First-ever BC Aquaculture Innovation Awards announced as salmon farmers challenge Federal order to shut down their operations in the Discovery Islands.

Prize and prejudice in BC’s salmon aquaculture industry

First-ever BC Aquaculture Innovation Awards announced as salmon farmers challenge Federal order to shut down their operations in the Discovery Islands.

By Fabian Dawson

From advanced ship technology to vaccine development and environmental monitoring of the seas, BC is a global leader when it comes to   innovations in the aquaculture industry. 

Recognizing the value of the industry, the BC Government is dangling $325,000 in prizes for the province’s top aquaculture solutions as it launches its first-ever Aquaculture Innovation Awards event.

Ironically it comes at a time when BC’s salmon farmers, the backbone of the aquaculture industry, is under attack by the federal government, which wants them to transition away from open-net ocean farming on the west coast.

The salmon farmers are in court this month seeking a judicial review of the recent decision to phase out salmon farms in BC’s Discovery Islands, that was pushed for by anti-fish farm activists and at the expense of science.

The decision to close the 19 salmon farms in the Discovery Islands will see BC losing almost $390 million in annual economic output with $87 million less in annual salaries and benefits, and 1,535 fewer jobs, mainly in remote coastal communities of BC where there are very few alternative employment opportunities or income sources for families.

Prior to the Discovery Islands’ decision, BC’s salmon farmers announced they were planning to directly invest $1.4 billion in innovation, new technology and infrastructure, to boost Canada’s post pandemic recovery. The investments through 2050 would create almost 10,000 new jobs and add a cumulative $44 billion in new economic activity to propel Canada’s Blue Economy.

But the Discovery Islands decision, which flies in the face of peer-reviewed science, that showed salmon farms in the area had little or no impact on wild stocks, has had a chilling effect on the investment plans.

“We appreciate and notice the genuine efforts of partnership with the aquaculture industry made by the provincial government on our coast,” said John Paul Fraser, executive director of the BC Salmon Farmers Association (BCSFA).

“As for Ottawa, we notice the exact opposite,” he said, pointing to the Discovery Islands decision that was made without any input from the BC Government, the industry or the coastal communities of North Vancouver Island, which are starting to feel the    devastating economic impacts of the planned fish farm closures.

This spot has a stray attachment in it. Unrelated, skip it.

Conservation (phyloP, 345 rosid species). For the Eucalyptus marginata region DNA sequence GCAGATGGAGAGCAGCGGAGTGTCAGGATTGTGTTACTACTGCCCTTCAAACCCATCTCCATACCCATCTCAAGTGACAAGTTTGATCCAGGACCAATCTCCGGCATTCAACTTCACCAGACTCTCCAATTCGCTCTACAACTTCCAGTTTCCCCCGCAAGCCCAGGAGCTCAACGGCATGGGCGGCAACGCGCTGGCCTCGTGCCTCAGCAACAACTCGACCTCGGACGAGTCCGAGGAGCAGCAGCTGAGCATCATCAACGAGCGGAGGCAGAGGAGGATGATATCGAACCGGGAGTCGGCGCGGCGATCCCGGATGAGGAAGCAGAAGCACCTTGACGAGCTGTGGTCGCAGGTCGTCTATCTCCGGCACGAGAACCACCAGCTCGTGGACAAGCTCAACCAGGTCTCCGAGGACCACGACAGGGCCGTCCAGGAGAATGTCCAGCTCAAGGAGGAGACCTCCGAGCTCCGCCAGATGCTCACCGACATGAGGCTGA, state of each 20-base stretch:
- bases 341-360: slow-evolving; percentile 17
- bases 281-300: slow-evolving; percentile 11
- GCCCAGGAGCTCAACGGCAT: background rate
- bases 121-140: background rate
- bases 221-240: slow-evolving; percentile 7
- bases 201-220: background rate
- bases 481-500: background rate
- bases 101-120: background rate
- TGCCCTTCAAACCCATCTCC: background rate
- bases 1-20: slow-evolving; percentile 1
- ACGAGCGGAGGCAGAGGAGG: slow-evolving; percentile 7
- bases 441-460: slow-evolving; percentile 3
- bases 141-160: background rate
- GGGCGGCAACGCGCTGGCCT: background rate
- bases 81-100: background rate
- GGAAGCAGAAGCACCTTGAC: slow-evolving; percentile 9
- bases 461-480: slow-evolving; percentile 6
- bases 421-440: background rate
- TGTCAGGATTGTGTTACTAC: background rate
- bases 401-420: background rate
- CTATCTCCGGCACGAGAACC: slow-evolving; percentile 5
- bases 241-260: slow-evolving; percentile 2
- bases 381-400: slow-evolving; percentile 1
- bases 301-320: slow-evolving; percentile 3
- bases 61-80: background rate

The Federal decision was based on politics, not science, said Fraser.

While trying to shut down open net fish farms in BC, the Federal government last week coughed up $12 million to develop ocean sensors that allow open-net pens in Atlantic Canada to be monitored and managed remotely from shore.

“There is one set of rules for salmon farming in Atlantic Canada and another for the West Coast,” said an aquaculture industry veteran.

In announcing the BC Aquaculture Innovation Awards,  Fin Donnelly, Parliamentary Secretary for Fisheries and Aquaculture, said: “the innovative ideas generated from this event will directly help B.C. companies and the coastal communities they support.”

“The B.C. government continues to support innovation in aquaculture as they improve efficiencies and competitiveness, reduce their environmental footprint, and market their products to consumers in B.C. and around the world,” he said.

Ravi Kahlon, Minister of Jobs Economic Recovery and Innovation said the Aquaculture Innovation Awards are a great way to showcase the countless innovations being created by B.C. businesses throughout our province.

“With innovation at the forefront, industries like aquaculture can lead the way with advancements that will benefit our communities and our economy,” he said.

“Aquaculture is BC-strong, and this event is an example of making it stronger,” said  Raghwa Gopal, President + CEO, Innovate BC.

Applications to be considered for an award are now open and will close Mar 8, 2021 at 12pm PST. Innovations must be BC-based and solve needs by BC’s aquaculture market. Interested companies can    apply here. 

Farmed Atlantic salmon is BC’s top seafood export with a total economic output of $1.6 billion. The industry currently supports nearly 6,500 full time jobs that pay 30% higher than BC’s median income.

Meanwhile, a design of an aquaculture ocean pen, developed by the Campbell River-based Poseidon Ocean Systems is set to be deployed in Scotland for the first time.

Billed as “the world’s most advanced aquaculture steel cage system” the Trident hybrid steel cage can cope with high energy conditions off the coast of British Columbia, uses flexible HDPE pipes to improve safety and stability, while lowering the overall operational costs of salmon farming.

The new design has been ordered by salmon producer Loch Duart, through aquaculture distributor Trimara Services.

“We trust Trimara’s ability to deliver,” said Mark Warrington, managing director of Loch Duart, in a press release, “We want to be close to our fish and these cages will let us continue with our commitment to providing best-in-class husbandry while improving the working environment for our team.”

Image shows Grieg Seafood BC’s Gore Island farm in Nootka Sound near Gold River. Photo courtesy, Grieg Seafood BC.